Duel of the Four-Minute Men
Bannister surges to victory in the heart-stirring Commonwealth Games Mile; first time two men sub-4 minutes in the same Mile race
By Paul O'Neil, Sports Illustrated
VANCOUVER, B.C. - The art of running the Mile consists, in essence, of reaching the threshold of unconsciousness at the instant of breasting the tape. It is not an easy process, even in a setpiece race against time, for the body rebels against such agonizing usage and must be disciplined by the spirit and the mind. It is infinitely more difficult in the amphitheater of competition, for then the runner must remain alert and cunning despite the fogs of fatigue and pain; his instinctive calculation of pace must encompass maneuver for position, and he must harbor strength to answer the moves of other men before expending his last reserves in the war of the home stretch.
Few events in sport offer so ultimate a test of human courage and human will and human ability to dare and endure for the simple sake of struggle, classically run, it is a heart-stirring, throat-tightening spectacle. But the world of track has never seen anything quite to equal the "Mile of the Century" which England's Dr. Roger Gilbert Bannister (the tall, pale-skinned explorer of human exhaustion who first crashed the 4 minute barrier) won here last Saturday from Australia's world record holder, John Michael Landy. It will probably not see the like again for a long, long time.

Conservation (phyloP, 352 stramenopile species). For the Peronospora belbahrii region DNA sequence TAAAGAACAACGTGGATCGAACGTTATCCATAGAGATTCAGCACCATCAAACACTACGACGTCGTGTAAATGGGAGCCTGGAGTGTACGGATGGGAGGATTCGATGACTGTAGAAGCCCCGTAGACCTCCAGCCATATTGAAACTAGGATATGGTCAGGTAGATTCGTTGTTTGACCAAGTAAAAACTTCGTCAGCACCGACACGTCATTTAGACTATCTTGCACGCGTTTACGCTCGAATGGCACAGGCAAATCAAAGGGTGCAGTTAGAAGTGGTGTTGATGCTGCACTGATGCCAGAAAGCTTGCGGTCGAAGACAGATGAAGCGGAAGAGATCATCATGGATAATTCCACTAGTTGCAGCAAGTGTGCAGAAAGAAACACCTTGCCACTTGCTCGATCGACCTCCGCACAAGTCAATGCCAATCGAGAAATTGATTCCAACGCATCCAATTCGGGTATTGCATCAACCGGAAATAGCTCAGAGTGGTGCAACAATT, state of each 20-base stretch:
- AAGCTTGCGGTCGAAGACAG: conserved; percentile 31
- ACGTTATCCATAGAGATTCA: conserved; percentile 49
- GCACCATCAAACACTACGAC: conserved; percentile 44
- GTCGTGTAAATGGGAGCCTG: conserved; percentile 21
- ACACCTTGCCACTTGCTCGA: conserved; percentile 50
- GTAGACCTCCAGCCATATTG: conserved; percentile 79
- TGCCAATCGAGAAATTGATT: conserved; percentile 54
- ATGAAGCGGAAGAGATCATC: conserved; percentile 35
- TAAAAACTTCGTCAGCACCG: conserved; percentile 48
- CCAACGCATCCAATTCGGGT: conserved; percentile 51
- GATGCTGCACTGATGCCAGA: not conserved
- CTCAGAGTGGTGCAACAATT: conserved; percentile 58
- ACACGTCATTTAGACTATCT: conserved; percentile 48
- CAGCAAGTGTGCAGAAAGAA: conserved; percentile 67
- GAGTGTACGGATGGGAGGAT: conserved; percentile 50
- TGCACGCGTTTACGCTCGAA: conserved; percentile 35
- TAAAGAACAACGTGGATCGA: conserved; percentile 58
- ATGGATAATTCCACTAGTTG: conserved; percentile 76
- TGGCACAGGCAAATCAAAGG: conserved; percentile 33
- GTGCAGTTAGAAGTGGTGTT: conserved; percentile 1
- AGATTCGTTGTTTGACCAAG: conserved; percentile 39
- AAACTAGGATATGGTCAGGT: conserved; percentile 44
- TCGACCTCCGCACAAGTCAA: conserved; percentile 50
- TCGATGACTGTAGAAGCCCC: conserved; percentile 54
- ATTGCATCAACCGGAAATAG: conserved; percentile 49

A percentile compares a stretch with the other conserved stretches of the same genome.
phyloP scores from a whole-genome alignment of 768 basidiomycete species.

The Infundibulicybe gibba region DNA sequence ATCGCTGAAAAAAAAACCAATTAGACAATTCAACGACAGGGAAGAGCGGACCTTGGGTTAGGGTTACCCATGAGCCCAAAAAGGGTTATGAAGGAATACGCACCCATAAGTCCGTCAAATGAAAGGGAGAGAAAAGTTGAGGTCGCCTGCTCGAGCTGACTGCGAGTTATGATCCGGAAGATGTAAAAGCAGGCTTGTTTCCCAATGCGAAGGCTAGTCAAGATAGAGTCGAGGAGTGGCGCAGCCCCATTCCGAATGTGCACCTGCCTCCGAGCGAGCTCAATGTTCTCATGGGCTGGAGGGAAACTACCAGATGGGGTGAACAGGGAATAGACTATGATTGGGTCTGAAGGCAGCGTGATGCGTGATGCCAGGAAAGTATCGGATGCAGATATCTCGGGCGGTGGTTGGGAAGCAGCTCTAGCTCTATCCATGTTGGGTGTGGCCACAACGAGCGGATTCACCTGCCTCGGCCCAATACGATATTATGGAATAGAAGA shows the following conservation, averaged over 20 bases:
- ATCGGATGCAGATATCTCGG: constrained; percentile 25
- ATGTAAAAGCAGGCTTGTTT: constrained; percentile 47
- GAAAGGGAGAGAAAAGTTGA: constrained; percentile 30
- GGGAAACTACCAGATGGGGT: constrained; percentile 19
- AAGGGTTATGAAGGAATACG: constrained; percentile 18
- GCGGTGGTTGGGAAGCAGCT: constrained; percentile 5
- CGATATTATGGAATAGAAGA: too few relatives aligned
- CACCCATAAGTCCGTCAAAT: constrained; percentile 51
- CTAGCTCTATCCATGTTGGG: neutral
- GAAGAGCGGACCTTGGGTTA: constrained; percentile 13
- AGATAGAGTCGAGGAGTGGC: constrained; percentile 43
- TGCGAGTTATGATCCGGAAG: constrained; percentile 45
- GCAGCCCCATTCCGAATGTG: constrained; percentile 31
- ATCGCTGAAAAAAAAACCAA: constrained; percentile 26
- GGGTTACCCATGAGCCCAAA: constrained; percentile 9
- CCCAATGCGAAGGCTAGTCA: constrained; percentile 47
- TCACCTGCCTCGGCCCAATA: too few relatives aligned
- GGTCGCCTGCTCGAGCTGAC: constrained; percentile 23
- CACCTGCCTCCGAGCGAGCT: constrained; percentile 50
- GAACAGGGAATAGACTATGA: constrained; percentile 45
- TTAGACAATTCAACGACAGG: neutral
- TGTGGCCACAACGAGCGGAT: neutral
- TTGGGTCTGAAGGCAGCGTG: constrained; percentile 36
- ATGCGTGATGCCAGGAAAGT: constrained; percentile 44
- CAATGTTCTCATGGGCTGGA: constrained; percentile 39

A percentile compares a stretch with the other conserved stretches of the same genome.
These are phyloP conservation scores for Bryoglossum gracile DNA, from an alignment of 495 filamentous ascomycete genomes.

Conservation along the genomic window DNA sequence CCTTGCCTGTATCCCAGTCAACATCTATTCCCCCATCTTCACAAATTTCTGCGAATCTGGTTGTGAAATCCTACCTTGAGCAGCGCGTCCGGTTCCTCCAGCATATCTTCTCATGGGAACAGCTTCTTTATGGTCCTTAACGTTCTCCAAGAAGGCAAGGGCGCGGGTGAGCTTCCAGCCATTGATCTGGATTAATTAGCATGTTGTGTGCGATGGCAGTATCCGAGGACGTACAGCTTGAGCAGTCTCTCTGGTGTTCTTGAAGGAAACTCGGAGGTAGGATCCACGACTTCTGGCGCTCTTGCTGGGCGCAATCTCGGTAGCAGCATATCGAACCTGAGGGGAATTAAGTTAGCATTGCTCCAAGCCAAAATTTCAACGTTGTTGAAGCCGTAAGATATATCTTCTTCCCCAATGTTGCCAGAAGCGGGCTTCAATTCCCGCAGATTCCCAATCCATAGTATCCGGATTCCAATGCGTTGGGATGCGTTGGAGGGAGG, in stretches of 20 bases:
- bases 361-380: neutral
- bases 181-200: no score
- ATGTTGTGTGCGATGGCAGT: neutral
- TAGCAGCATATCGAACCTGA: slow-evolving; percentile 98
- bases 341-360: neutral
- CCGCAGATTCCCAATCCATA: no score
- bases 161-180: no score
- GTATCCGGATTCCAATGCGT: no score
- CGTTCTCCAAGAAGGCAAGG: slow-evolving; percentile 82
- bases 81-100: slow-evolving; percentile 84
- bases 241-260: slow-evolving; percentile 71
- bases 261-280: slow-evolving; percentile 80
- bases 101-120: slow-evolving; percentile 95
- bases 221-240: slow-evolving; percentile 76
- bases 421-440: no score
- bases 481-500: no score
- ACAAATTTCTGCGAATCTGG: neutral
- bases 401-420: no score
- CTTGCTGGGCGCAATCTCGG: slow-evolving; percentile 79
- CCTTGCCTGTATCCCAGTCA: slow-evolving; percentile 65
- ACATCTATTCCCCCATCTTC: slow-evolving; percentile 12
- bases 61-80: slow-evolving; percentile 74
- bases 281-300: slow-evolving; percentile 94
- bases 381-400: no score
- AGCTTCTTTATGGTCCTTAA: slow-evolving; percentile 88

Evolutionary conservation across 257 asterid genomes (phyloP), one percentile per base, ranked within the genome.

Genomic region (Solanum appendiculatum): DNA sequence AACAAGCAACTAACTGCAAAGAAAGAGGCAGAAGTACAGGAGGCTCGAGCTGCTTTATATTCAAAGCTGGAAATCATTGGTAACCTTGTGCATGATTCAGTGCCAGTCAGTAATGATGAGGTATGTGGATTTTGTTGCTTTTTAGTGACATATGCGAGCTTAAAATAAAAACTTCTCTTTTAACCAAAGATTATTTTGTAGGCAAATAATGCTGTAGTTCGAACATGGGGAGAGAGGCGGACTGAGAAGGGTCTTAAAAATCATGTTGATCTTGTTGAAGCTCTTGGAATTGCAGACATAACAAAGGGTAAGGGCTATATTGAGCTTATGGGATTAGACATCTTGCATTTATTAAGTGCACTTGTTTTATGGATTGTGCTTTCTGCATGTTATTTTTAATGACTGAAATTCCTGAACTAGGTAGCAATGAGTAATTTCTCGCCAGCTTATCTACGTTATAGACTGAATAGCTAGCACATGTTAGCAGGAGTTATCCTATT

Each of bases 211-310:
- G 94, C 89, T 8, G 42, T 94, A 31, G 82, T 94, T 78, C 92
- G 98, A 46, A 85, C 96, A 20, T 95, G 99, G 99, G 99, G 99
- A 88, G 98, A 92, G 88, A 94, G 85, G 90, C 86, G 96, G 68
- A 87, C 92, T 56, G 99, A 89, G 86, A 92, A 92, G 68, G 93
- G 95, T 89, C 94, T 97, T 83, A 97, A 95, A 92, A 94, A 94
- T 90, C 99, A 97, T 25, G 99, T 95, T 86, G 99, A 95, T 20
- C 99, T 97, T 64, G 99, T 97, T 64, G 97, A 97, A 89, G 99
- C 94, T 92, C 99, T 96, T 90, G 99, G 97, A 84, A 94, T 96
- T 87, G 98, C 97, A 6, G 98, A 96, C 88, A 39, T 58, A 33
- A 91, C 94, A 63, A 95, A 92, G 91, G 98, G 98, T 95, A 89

The duel of history's first 4 minute Milers, high point of the quadrennial British Empire & Commonwealth Games, was the most widely heralded and universally contemplated match footrace of all-time. Thirty-two thousand people jostled and screamed while it was run in Vancouver's new Empire Stadium, millions followed it avidly by television. It was also the most ferociously contested of all Mile events. Despite the necessity of jockeying on the early turns and of moving up in a field of six other good men, Bannister ran a blazing 3:58.8 and Landy 3:59.6. Thus for the first time two men broke 4 minutes in the same race. (Though far back in the ruck, five other runners finished under 4:08, Canada's Rich Ferguson in 4:04.6, Northern Ireland's Victor Milligan in 4:05, and both New Zealand's Murray Halberg and England's Ian Boyd in 4:07.2.)
Landy's world record of 3:58.0, set seven weeks ago in cool, still Nordic twilight at Turku, Finland, still stood when the tape was broken. But runners are truly tested only in races with their peers. When the 4 minute Mile was taken out of the laboratory and tried on the battlefield, Landy was beaten, man-to-man, and Roger Bannister reigned again as the giant of modern track.
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